Removing Rust from Parts

Hello - Does anyone have a fancy way to remove rust from parts for welding? Building a small rocket foundry for melting aluminum. It sat around for a bit, now I need to remove rust before I continue.

You’ve got a few options really, depending on the size of the pieces, how clean you want them, and what welding process you want to use.

If you’re not going to treat the metal so it’s going to get rusty again pretty quickly I’d probably just clean back about an inch either way of the welding area and call it good enough. If you want the parts shiny clean then of course go for the whole thing.

The Vapor Hone is a pretty fast way to clean the parts of rust in a minimal dimensionally affecting way, providing you can lift them into the cabinet and it’s currently in service. It wasn’t looking terribly healthy last time I’m up the space.

The tried and true method most welders use is a “flap disc” on a grinder. 36 grit sandpaper discs are great, and if you pay for the good ones really really fast at removing the top layer of metal and the rust with it.

Chemical methods work well for parts that are complicated geometries, but I wouldn’t waste them on your rings if it were my money.


Thank you, Malcolm. Basically I want them to get clean and stay clean. I’m not as much into elbow grease as I used to be, so a chemical method would be preferred. I’ll look into the Vapor Hone. Thank you for your input.


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Evapo-Rust tends to be the go-to, I do believe though I’m sure there are others…

cleaning the furnace parts may be a futile exercise. If the shell gets up to a couple of hundred degrees it will rapidly rust. You can insulate the shell so that it doesn’t
but it is expensive and you will have an unusable, small bore. Coating the shell with anything will last for 1 firing. Attached see my 27 year old furnace with a worn out kaowool liner. Left it outside in the weather 24/7. Still melts an A12 crucible of Aluminum, bronze or cast iron.

You should plan on using A12 crucibles, otherwise your fuel costs and down time waiting for the melt will become tiresome. I gave my entire set up to my buddy including an 11 ft coke fired cupola and a newer A12 propane fired furnace when I moved to Texas but I would be delighted to help you avoid many of the mistakes that I made and point you in the direction of credible resources. I was just a hobbyist, not in the trade.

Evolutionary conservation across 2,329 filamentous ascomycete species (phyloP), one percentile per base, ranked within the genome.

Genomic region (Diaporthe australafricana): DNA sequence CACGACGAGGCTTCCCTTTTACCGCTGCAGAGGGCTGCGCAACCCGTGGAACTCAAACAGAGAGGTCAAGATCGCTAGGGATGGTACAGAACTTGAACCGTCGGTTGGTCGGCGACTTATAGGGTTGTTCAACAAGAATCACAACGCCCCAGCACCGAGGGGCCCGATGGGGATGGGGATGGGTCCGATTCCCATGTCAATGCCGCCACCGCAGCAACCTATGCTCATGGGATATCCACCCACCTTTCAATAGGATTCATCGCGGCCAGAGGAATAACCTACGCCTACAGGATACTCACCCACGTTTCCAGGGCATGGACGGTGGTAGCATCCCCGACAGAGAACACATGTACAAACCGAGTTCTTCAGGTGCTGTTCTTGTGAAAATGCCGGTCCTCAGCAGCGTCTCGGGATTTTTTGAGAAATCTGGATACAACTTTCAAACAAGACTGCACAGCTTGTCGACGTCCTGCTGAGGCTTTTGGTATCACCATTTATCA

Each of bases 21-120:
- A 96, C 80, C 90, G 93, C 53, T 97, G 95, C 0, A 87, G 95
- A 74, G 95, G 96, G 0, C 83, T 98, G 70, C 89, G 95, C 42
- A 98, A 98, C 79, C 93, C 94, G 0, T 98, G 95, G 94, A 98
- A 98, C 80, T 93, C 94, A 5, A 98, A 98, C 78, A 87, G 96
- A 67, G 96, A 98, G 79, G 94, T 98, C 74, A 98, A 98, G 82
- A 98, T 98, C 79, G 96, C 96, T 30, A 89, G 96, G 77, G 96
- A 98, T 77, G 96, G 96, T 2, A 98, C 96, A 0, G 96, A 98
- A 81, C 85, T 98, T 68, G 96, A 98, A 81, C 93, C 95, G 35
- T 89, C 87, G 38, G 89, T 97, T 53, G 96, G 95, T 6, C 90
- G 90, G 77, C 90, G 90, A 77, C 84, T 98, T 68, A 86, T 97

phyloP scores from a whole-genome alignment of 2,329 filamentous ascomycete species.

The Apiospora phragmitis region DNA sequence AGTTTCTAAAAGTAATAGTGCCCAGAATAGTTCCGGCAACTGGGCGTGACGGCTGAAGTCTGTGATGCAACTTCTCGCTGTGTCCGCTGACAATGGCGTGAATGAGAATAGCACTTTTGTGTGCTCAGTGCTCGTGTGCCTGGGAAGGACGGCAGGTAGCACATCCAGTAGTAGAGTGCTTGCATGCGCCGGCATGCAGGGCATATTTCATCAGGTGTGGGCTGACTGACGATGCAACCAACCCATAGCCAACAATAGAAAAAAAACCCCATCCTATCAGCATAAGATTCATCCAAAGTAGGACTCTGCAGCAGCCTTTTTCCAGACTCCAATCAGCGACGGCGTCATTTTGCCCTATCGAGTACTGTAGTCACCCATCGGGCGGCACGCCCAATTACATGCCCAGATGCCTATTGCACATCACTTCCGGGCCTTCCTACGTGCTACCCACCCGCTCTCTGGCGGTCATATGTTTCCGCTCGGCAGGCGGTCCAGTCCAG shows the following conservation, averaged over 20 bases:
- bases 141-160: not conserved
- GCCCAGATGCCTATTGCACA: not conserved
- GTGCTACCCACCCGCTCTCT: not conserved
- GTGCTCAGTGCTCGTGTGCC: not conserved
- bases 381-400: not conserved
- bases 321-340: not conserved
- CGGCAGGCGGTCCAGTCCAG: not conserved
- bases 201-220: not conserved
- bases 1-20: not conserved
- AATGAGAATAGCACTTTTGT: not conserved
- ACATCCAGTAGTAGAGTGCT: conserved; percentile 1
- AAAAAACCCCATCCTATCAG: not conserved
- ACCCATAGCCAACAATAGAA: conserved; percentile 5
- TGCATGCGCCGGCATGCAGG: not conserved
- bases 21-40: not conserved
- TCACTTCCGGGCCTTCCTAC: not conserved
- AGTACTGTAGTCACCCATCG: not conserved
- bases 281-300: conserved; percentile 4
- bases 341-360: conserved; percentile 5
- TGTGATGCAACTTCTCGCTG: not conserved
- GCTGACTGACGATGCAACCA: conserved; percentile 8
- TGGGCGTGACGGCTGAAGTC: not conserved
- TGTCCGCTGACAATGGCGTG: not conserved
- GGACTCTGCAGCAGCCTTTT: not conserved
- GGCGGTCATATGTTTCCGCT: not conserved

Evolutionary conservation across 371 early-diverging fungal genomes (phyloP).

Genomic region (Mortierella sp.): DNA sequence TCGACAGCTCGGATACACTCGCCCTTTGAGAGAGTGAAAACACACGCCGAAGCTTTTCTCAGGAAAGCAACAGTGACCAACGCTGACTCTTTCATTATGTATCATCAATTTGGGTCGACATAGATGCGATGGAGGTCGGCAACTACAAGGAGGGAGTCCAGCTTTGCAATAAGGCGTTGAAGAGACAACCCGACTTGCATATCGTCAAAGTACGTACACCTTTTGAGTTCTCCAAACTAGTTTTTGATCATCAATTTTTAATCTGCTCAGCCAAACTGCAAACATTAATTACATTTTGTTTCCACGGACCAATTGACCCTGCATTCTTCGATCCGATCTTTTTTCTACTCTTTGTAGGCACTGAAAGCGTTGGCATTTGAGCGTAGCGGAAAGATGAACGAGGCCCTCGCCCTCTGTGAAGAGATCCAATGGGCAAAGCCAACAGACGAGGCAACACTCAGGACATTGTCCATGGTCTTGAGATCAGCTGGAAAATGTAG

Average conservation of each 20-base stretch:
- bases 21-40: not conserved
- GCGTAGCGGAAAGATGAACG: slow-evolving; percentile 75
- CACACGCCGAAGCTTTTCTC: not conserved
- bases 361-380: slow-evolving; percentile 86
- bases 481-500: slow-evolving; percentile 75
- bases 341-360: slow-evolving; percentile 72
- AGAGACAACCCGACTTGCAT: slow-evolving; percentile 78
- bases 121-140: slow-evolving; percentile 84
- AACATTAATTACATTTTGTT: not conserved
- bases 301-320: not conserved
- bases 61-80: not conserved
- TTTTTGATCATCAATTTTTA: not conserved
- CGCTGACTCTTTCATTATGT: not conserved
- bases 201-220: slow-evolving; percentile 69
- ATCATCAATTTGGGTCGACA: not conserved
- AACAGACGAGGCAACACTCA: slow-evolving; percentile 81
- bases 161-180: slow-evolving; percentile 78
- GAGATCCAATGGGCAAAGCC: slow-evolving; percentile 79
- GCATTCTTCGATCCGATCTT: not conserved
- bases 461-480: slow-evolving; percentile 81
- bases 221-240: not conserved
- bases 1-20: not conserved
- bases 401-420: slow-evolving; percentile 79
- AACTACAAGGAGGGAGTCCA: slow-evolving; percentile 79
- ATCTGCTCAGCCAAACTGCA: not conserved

Jim - I would love to consult with you on this. It’s just a side project… one of many I’ve had cooking on the back burner for a while, but I’m wanting to move forward and bring some of my ideas into fruition. I purchased 2600 F firebrick to line the innards of my furnace plus some insulated fire blanket. Hadn’t considered yet what type of crucible… just don’t want to start a thermal problem for local fire enforcement. The rust is kind of an aesthetic consideration. Some folks like it, some don’t. I’m of the latter ilk. Prefer kind of a nice patina… maybe blueing?


I believe that bluing would burn right off at smelting temps. For that matter, browning might also burn off. Although, you might be able to reapply that with each smelting. If you go for browning, do that now, as the heated oil just locks in your rust layer. In fact, you might want a little more rust to get a good browning.

And old-time blacksmith technique is to coat it with paraffin and heat red hot. The paraffin burns to carbon but fills the metal pores. Not rust proof, but pretty good.